Exports to China totaled more than $1 billion in the first half of 2011, a 33 percent increase compared with the corresponding period last year, the Israel Export Institute reported Wednesday.

Nevertheless, an additional NIS 900 million in potential exports would go untapped this year, the institute’s director, Avi Hefetz, said at the first annual Israeli-Chinese business conference in Ramat Gan.

“The Chinese economy is expected to continue to grow in the coming years, as well, and is in need of a technological infrastructure upgrade,” he said.

This presents an opportunity for Israeli companies in the areas marked by the Chinese government for development in the next five years, such as water, the environment, semiconductors and medical devices, Hefetz said.

China is now the fourth-largest export destination for Israeli products, according to the institute’s data, rising from 10th place in 2010. However, 70% of Israeli exports are concentrated in just three of China’s 33 provincial-level regions: Shanghai, Guangdong in the South and Sichuan in the southwest.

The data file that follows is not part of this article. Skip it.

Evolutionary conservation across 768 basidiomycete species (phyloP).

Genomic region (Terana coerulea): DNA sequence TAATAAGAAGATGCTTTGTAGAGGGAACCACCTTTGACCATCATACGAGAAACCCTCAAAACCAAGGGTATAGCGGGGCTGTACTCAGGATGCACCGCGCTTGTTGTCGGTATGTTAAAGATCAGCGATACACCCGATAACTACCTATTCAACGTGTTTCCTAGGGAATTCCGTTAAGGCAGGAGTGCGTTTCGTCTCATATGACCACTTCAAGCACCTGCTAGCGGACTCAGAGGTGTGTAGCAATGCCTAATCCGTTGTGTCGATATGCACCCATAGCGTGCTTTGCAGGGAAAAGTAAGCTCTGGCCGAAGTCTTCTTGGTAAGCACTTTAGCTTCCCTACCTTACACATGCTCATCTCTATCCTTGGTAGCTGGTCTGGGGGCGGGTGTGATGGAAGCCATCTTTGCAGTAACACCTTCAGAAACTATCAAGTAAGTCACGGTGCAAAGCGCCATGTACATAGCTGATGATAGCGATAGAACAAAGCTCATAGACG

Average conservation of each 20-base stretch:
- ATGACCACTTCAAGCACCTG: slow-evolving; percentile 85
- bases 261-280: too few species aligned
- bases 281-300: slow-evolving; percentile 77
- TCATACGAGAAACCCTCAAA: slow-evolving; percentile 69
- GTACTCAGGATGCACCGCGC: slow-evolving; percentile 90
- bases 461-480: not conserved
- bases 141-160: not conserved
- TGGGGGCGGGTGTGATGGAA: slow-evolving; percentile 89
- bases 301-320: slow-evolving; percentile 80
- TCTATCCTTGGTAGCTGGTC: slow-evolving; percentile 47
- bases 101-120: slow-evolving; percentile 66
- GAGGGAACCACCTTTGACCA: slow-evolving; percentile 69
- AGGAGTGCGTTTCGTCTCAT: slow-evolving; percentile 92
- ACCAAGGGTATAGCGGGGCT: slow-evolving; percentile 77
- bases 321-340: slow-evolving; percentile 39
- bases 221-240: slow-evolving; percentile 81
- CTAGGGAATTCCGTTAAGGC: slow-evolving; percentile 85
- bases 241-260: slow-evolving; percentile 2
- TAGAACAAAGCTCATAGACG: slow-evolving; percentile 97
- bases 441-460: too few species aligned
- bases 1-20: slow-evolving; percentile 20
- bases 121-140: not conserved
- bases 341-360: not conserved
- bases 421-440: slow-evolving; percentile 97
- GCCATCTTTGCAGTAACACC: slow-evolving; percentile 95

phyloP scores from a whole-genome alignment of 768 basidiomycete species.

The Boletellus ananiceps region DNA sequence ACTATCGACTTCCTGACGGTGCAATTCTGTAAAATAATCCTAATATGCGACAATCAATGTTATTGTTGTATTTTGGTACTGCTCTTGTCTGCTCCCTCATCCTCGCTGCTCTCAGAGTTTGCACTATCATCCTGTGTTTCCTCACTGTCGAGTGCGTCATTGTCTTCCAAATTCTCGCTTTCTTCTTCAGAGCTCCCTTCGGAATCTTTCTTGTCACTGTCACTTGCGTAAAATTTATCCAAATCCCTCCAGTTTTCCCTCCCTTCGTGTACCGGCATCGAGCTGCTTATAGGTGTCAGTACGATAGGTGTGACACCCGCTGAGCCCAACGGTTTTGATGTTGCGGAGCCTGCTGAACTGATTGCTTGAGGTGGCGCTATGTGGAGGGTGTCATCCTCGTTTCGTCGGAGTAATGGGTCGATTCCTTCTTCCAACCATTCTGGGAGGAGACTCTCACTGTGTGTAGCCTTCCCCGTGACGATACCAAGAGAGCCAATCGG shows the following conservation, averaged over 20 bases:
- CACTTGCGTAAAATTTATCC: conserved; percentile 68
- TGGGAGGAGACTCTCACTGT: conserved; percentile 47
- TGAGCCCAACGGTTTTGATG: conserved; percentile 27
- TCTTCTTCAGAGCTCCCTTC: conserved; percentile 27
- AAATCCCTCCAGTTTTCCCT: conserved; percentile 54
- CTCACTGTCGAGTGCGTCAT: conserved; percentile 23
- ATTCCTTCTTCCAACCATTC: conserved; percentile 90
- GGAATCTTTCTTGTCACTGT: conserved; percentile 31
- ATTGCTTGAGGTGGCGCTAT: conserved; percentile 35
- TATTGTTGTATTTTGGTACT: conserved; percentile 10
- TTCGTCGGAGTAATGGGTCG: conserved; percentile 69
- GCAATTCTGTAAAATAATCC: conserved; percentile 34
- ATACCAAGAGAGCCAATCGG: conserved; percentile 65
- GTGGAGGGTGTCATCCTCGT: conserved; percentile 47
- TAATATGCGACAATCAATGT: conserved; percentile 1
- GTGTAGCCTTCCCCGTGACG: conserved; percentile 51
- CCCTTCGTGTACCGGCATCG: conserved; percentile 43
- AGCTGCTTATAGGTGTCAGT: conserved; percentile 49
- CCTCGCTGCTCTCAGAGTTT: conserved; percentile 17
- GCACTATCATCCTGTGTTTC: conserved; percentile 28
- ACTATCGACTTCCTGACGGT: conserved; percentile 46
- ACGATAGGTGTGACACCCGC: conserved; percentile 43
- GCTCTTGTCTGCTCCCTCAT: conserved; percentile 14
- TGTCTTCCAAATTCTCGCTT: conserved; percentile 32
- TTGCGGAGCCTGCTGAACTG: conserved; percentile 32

Dan Katrivas, head of the Manufacturers Association of Israel’s foreign trade department, said Israel-China trade relations could not move forward as long as Israel remains subservient to the United States. He cited Israel’s $1b. sale of Falcon aircraft to China in 2000 and a multimilliondollar sale of Harpy UAVs in 2000, both of which were canceled due to US pressure.

“The limits that Israel has placed on its relationship with China because of the US has created a situation in which all of Israel’s elite in the field of dual-usage technology [for civilian and military purposes] aren’t part of exportation to China,” Katrivas said, “and these are the things that are most needed in China.”

“This will continue for many years – as long as our agreements with the Americans continue, as long as they sit here and here,” he said, pointing to his shoulders and neck.

Katrivas said manufacturers should take note that the Chinese are not so interested in buying products made abroad, but rather are “interested in us coming to them and selling over there.”

“If I were Chinese I would say the same thing,” he said.

“We say, ‘Buy blue and white’; they say, ‘Buy red.’ The Chinese want us for technology, knowledge and training and to get the maximum possible out of it."

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